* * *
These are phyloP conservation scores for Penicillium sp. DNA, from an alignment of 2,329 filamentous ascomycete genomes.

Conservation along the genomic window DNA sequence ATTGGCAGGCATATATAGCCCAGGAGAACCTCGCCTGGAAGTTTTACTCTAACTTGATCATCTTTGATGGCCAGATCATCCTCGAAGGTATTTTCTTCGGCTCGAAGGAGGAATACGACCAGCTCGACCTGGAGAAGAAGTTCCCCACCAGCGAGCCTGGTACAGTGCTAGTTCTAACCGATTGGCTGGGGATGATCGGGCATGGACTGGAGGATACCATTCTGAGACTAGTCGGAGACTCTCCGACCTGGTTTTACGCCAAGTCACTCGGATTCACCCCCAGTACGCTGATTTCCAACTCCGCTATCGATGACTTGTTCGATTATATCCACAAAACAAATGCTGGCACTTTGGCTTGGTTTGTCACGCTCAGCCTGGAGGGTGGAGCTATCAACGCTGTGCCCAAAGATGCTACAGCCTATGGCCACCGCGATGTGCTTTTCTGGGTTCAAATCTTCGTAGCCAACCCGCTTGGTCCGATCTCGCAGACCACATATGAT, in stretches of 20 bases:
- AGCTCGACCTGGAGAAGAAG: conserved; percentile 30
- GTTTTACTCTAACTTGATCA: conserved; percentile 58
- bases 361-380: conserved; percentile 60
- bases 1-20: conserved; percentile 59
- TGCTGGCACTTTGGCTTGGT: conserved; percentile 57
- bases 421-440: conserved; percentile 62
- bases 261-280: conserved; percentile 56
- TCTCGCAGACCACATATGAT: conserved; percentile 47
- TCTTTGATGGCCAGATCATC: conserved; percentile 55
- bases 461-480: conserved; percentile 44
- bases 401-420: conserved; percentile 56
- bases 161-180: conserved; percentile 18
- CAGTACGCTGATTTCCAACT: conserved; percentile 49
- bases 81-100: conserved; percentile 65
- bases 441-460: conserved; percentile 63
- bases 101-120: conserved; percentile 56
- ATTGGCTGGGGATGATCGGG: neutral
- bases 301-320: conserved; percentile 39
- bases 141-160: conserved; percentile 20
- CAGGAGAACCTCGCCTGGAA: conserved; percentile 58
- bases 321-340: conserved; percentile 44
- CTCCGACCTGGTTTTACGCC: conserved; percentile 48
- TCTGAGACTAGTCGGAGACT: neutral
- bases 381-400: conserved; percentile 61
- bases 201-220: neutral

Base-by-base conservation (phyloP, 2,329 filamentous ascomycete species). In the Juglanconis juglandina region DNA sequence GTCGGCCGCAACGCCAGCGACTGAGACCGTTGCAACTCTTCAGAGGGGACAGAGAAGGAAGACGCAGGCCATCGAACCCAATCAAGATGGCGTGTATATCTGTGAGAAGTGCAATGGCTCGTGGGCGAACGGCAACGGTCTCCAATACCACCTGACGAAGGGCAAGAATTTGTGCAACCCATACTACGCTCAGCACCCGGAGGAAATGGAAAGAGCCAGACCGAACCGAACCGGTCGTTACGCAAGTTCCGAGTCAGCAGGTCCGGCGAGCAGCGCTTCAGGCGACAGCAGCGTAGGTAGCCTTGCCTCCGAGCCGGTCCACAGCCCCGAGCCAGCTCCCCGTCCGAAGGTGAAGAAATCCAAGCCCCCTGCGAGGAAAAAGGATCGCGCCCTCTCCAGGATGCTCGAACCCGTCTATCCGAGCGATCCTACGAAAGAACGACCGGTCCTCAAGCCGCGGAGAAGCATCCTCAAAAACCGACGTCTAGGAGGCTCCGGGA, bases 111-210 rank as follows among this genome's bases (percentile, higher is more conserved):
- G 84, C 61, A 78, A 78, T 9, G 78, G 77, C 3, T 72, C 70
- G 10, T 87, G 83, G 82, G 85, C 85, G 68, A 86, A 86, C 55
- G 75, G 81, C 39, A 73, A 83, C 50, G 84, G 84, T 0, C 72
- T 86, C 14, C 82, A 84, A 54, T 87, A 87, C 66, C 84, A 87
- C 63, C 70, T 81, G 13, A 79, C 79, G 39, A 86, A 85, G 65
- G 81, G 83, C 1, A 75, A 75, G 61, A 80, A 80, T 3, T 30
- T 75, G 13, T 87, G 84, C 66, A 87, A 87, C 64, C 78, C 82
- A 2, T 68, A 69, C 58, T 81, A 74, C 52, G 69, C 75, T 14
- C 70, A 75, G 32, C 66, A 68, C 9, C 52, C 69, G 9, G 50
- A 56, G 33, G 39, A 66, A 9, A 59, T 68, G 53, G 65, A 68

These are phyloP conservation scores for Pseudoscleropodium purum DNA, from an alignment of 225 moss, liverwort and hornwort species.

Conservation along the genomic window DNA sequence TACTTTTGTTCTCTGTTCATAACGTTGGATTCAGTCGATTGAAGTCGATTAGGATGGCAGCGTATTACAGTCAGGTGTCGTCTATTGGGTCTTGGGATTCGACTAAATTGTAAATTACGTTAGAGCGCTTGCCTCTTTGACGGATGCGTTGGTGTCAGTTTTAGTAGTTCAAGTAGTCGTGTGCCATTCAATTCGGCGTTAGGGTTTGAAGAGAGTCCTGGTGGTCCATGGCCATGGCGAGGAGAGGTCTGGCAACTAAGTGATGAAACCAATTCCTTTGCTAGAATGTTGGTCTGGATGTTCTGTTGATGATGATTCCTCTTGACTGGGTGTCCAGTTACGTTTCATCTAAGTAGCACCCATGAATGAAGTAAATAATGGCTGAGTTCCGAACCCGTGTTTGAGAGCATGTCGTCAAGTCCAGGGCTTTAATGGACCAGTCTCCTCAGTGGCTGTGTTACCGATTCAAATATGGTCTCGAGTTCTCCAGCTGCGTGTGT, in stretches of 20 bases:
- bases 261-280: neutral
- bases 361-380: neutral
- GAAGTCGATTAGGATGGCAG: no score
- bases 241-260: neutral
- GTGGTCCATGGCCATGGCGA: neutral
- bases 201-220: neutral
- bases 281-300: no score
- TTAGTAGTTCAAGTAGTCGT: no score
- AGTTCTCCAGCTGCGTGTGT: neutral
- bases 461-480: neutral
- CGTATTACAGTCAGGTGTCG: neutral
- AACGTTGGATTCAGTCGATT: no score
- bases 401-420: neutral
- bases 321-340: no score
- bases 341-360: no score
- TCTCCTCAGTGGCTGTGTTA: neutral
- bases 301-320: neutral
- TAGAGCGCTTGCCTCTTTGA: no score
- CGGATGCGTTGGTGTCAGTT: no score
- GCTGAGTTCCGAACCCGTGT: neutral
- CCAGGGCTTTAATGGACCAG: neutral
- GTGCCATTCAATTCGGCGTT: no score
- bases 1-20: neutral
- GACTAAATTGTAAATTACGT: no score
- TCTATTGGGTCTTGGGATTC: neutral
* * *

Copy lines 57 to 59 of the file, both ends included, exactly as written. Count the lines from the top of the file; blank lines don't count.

- bases 301-320: neutral
- TAGAGCGCTTGCCTCTTTGA: no score
- CGGATGCGTTGGTGTCAGTT: no score